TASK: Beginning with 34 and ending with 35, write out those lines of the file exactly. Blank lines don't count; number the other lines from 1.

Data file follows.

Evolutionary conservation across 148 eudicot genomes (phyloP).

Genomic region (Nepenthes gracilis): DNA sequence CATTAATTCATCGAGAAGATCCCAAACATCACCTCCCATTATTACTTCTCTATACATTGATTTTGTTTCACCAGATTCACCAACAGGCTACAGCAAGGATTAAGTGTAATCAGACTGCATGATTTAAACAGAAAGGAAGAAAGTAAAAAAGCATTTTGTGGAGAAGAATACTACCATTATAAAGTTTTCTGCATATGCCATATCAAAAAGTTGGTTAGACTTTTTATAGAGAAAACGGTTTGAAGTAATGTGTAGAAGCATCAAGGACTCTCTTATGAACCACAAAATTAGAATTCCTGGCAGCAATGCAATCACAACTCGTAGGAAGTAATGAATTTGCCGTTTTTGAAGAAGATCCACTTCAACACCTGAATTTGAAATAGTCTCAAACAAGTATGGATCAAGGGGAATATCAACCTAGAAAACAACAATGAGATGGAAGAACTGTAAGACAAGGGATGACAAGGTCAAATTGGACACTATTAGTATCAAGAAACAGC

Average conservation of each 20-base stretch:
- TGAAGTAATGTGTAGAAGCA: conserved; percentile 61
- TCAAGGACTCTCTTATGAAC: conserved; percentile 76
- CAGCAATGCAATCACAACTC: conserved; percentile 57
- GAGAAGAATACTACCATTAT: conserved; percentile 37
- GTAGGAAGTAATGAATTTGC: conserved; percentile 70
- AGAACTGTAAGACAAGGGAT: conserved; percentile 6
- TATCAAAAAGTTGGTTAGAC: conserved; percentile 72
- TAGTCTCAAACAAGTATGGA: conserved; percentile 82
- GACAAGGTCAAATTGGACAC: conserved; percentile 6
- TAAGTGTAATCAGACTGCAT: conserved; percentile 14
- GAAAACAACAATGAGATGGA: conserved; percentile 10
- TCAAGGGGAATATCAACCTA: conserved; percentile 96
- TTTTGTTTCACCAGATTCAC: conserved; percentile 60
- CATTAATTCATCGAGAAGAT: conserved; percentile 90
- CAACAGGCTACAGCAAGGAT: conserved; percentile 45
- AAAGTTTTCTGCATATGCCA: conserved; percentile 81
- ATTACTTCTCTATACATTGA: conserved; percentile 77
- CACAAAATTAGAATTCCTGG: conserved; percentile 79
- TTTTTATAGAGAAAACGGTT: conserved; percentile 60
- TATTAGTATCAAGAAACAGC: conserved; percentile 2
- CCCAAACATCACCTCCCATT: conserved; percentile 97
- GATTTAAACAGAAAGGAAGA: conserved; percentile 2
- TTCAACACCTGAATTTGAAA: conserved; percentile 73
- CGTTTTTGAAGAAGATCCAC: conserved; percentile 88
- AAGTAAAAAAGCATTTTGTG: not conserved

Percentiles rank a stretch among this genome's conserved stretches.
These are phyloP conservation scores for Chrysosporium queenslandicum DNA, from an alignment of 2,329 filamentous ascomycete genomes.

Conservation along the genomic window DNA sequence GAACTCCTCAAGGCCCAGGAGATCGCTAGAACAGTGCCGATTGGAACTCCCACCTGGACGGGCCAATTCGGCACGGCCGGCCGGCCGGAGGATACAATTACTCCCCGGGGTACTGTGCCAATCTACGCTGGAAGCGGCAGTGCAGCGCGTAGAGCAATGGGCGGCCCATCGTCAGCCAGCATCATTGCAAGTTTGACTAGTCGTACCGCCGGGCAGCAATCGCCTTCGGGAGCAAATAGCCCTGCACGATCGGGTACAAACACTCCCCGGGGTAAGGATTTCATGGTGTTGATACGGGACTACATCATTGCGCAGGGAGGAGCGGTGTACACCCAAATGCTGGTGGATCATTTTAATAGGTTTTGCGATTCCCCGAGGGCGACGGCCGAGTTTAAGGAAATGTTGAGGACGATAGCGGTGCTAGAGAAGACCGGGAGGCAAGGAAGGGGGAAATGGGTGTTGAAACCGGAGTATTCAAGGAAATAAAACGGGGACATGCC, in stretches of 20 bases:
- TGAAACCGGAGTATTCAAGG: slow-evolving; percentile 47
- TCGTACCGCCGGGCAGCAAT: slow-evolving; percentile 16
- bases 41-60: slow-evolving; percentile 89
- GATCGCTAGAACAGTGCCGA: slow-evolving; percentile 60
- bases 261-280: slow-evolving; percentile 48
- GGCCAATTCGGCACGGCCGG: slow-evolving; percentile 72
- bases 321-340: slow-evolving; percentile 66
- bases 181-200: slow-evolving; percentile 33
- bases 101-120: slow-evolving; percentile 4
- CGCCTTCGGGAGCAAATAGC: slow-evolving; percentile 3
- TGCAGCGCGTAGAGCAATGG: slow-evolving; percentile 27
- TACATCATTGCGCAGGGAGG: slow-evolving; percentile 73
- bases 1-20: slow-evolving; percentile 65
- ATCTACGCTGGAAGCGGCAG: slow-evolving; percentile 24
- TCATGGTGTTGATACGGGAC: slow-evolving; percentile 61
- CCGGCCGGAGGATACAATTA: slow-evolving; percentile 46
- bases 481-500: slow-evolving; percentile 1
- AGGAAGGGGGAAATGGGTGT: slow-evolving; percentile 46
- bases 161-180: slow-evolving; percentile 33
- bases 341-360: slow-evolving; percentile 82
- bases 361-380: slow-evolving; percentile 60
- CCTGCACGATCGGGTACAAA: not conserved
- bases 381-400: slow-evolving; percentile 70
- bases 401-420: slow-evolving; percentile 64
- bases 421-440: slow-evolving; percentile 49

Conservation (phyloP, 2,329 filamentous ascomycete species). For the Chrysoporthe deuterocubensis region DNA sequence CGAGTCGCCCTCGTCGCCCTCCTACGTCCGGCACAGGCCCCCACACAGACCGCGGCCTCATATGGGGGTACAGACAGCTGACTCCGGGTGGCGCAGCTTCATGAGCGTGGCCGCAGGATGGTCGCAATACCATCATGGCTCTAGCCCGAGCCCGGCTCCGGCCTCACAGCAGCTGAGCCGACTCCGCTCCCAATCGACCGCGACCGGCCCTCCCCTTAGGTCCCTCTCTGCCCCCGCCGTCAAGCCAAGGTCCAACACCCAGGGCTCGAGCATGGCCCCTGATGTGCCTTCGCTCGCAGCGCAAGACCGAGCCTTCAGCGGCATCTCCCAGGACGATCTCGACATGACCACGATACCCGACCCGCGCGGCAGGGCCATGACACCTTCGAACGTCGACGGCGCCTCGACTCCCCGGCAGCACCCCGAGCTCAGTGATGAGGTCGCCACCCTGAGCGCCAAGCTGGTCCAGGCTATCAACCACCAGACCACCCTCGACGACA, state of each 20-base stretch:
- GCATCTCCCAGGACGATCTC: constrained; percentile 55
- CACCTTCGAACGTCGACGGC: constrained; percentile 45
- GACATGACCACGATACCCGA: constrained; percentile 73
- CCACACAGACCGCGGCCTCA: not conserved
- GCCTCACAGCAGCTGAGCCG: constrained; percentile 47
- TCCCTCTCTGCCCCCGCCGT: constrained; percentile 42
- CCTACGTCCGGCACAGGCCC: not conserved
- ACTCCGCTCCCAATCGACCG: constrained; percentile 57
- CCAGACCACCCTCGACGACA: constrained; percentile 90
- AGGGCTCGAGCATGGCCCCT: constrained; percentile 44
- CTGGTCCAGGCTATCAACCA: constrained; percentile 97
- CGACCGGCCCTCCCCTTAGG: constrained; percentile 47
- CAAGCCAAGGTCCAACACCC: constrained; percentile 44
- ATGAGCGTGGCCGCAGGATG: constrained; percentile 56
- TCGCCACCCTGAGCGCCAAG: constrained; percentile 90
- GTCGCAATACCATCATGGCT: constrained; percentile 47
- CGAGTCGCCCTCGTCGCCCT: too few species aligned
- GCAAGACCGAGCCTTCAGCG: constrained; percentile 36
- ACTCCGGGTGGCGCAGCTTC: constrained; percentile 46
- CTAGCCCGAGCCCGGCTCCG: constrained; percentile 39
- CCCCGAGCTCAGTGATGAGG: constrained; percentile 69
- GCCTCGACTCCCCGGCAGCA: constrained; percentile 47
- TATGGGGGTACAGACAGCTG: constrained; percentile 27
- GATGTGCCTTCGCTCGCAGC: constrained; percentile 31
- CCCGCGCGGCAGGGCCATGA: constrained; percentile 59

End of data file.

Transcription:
- bases 41-60: slow-evolving; percentile 89
- GATCGCTAGAACAGTGCCGA: slow-evolving; percentile 60